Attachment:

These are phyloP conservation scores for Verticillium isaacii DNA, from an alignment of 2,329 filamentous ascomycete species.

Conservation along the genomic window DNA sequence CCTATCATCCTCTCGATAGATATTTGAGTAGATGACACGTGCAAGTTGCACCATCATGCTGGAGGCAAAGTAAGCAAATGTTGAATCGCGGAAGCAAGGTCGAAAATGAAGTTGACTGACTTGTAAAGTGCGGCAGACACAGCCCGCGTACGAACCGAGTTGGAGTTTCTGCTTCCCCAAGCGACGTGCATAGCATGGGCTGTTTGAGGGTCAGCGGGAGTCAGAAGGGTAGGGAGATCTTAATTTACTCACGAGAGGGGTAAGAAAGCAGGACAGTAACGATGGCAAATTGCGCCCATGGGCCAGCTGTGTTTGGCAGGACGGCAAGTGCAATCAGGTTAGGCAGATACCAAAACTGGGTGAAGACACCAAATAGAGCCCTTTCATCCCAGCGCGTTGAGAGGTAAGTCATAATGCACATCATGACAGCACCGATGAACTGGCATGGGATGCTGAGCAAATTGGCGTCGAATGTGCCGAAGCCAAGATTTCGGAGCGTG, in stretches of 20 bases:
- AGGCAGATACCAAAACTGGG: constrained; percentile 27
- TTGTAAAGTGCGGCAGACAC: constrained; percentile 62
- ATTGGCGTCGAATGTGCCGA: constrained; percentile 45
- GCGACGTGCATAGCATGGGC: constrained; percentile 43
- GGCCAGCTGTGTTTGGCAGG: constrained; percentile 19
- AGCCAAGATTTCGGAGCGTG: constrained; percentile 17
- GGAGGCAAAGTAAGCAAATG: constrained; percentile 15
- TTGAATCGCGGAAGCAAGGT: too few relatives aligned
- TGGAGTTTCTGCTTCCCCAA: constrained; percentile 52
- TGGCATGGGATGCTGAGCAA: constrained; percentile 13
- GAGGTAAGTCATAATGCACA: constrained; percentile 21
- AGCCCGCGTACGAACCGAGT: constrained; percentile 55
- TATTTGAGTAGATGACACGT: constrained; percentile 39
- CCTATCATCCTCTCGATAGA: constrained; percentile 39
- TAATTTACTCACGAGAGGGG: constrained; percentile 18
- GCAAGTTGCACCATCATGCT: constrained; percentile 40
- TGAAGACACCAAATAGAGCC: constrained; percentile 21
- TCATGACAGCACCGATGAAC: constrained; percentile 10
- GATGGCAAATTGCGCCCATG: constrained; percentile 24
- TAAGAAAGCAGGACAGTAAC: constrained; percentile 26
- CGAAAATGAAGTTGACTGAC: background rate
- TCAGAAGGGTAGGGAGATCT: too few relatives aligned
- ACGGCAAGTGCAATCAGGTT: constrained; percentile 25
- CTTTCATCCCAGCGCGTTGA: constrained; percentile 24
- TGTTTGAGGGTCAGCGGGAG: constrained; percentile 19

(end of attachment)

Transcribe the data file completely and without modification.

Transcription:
These are phyloP conservation scores for Verticillium isaacii DNA, from an alignment of 2,329 filamentous ascomycete species.

Conservation along the genomic window DNA sequence CCTATCATCCTCTCGATAGATATTTGAGTAGATGACACGTGCAAGTTGCACCATCATGCTGGAGGCAAAGTAAGCAAATGTTGAATCGCGGAAGCAAGGTCGAAAATGAAGTTGACTGACTTGTAAAGTGCGGCAGACACAGCCCGCGTACGAACCGAGTTGGAGTTTCTGCTTCCCCAAGCGACGTGCATAGCATGGGCTGTTTGAGGGTCAGCGGGAGTCAGAAGGGTAGGGAGATCTTAATTTACTCACGAGAGGGGTAAGAAAGCAGGACAGTAACGATGGCAAATTGCGCCCATGGGCCAGCTGTGTTTGGCAGGACGGCAAGTGCAATCAGGTTAGGCAGATACCAAAACTGGGTGAAGACACCAAATAGAGCCCTTTCATCCCAGCGCGTTGAGAGGTAAGTCATAATGCACATCATGACAGCACCGATGAACTGGCATGGGATGCTGAGCAAATTGGCGTCGAATGTGCCGAAGCCAAGATTTCGGAGCGTG, in stretches of 20 bases:
- AGGCAGATACCAAAACTGGG: constrained; percentile 27
- TTGTAAAGTGCGGCAGACAC: constrained; percentile 62
- ATTGGCGTCGAATGTGCCGA: constrained; percentile 45
- GCGACGTGCATAGCATGGGC: constrained; percentile 43
- GGCCAGCTGTGTTTGGCAGG: constrained; percentile 19
- AGCCAAGATTTCGGAGCGTG: constrained; percentile 17
- GGAGGCAAAGTAAGCAAATG: constrained; percentile 15
- TTGAATCGCGGAAGCAAGGT: too few relatives aligned
- TGGAGTTTCTGCTTCCCCAA: constrained; percentile 52
- TGGCATGGGATGCTGAGCAA: constrained; percentile 13
- GAGGTAAGTCATAATGCACA: constrained; percentile 21
- AGCCCGCGTACGAACCGAGT: constrained; percentile 55
- TATTTGAGTAGATGACACGT: constrained; percentile 39
- CCTATCATCCTCTCGATAGA: constrained; percentile 39
- TAATTTACTCACGAGAGGGG: constrained; percentile 18
- GCAAGTTGCACCATCATGCT: constrained; percentile 40
- TGAAGACACCAAATAGAGCC: constrained; percentile 21
- TCATGACAGCACCGATGAAC: constrained; percentile 10
- GATGGCAAATTGCGCCCATG: constrained; percentile 24
- TAAGAAAGCAGGACAGTAAC: constrained; percentile 26
- CGAAAATGAAGTTGACTGAC: background rate
- TCAGAAGGGTAGGGAGATCT: too few relatives aligned
- ACGGCAAGTGCAATCAGGTT: constrained; percentile 25
- CTTTCATCCCAGCGCGTTGA: constrained; percentile 24
- TGTTTGAGGGTCAGCGGGAG: constrained; percentile 19